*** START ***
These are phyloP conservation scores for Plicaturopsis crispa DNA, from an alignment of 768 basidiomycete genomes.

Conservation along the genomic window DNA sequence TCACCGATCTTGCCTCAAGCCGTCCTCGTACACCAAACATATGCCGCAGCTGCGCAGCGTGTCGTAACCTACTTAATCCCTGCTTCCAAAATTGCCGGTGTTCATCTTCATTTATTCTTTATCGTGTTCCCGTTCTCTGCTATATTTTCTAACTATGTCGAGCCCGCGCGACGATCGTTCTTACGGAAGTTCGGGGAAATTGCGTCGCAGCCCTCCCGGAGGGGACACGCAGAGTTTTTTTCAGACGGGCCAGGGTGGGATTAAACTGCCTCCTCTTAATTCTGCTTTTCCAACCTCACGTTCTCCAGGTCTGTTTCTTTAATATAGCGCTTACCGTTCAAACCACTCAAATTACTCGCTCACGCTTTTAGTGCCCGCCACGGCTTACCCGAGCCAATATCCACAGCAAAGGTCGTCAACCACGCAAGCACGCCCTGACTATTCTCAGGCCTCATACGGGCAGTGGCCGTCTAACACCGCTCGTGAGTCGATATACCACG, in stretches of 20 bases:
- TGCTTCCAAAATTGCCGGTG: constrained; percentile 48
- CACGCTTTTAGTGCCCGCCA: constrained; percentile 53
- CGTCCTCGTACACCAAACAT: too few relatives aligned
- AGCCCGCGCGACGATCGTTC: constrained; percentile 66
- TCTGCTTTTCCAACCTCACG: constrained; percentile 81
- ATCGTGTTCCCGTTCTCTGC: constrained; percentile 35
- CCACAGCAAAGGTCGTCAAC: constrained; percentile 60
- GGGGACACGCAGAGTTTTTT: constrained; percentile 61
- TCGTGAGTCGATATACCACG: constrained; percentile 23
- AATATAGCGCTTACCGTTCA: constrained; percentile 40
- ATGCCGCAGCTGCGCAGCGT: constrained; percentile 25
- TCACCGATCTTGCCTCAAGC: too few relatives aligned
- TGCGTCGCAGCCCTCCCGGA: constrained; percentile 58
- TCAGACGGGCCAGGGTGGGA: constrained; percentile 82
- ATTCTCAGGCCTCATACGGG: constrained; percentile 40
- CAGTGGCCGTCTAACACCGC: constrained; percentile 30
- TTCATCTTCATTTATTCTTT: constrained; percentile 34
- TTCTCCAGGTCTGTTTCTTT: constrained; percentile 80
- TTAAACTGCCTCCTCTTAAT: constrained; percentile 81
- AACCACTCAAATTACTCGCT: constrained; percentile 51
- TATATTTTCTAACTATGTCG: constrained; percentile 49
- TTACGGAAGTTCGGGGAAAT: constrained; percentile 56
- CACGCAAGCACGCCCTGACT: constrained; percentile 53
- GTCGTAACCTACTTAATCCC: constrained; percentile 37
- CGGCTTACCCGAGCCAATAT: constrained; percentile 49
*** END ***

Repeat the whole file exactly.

These are phyloP conservation scores for Plicaturopsis crispa DNA, from an alignment of 768 basidiomycete genomes.

Conservation along the genomic window DNA sequence TCACCGATCTTGCCTCAAGCCGTCCTCGTACACCAAACATATGCCGCAGCTGCGCAGCGTGTCGTAACCTACTTAATCCCTGCTTCCAAAATTGCCGGTGTTCATCTTCATTTATTCTTTATCGTGTTCCCGTTCTCTGCTATATTTTCTAACTATGTCGAGCCCGCGCGACGATCGTTCTTACGGAAGTTCGGGGAAATTGCGTCGCAGCCCTCCCGGAGGGGACACGCAGAGTTTTTTTCAGACGGGCCAGGGTGGGATTAAACTGCCTCCTCTTAATTCTGCTTTTCCAACCTCACGTTCTCCAGGTCTGTTTCTTTAATATAGCGCTTACCGTTCAAACCACTCAAATTACTCGCTCACGCTTTTAGTGCCCGCCACGGCTTACCCGAGCCAATATCCACAGCAAAGGTCGTCAACCACGCAAGCACGCCCTGACTATTCTCAGGCCTCATACGGGCAGTGGCCGTCTAACACCGCTCGTGAGTCGATATACCACG, in stretches of 20 bases:
- TGCTTCCAAAATTGCCGGTG: constrained; percentile 48
- CACGCTTTTAGTGCCCGCCA: constrained; percentile 53
- CGTCCTCGTACACCAAACAT: too few relatives aligned
- AGCCCGCGCGACGATCGTTC: constrained; percentile 66
- TCTGCTTTTCCAACCTCACG: constrained; percentile 81
- ATCGTGTTCCCGTTCTCTGC: constrained; percentile 35
- CCACAGCAAAGGTCGTCAAC: constrained; percentile 60
- GGGGACACGCAGAGTTTTTT: constrained; percentile 61
- TCGTGAGTCGATATACCACG: constrained; percentile 23
- AATATAGCGCTTACCGTTCA: constrained; percentile 40
- ATGCCGCAGCTGCGCAGCGT: constrained; percentile 25
- TCACCGATCTTGCCTCAAGC: too few relatives aligned
- TGCGTCGCAGCCCTCCCGGA: constrained; percentile 58
- TCAGACGGGCCAGGGTGGGA: constrained; percentile 82
- ATTCTCAGGCCTCATACGGG: constrained; percentile 40
- CAGTGGCCGTCTAACACCGC: constrained; percentile 30
- TTCATCTTCATTTATTCTTT: constrained; percentile 34
- TTCTCCAGGTCTGTTTCTTT: constrained; percentile 80
- TTAAACTGCCTCCTCTTAAT: constrained; percentile 81
- AACCACTCAAATTACTCGCT: constrained; percentile 51
- TATATTTTCTAACTATGTCG: constrained; percentile 49
- TTACGGAAGTTCGGGGAAAT: constrained; percentile 56
- CACGCAAGCACGCCCTGACT: constrained; percentile 53
- GTCGTAACCTACTTAATCCC: constrained; percentile 37
- CGGCTTACCCGAGCCAATAT: constrained; percentile 49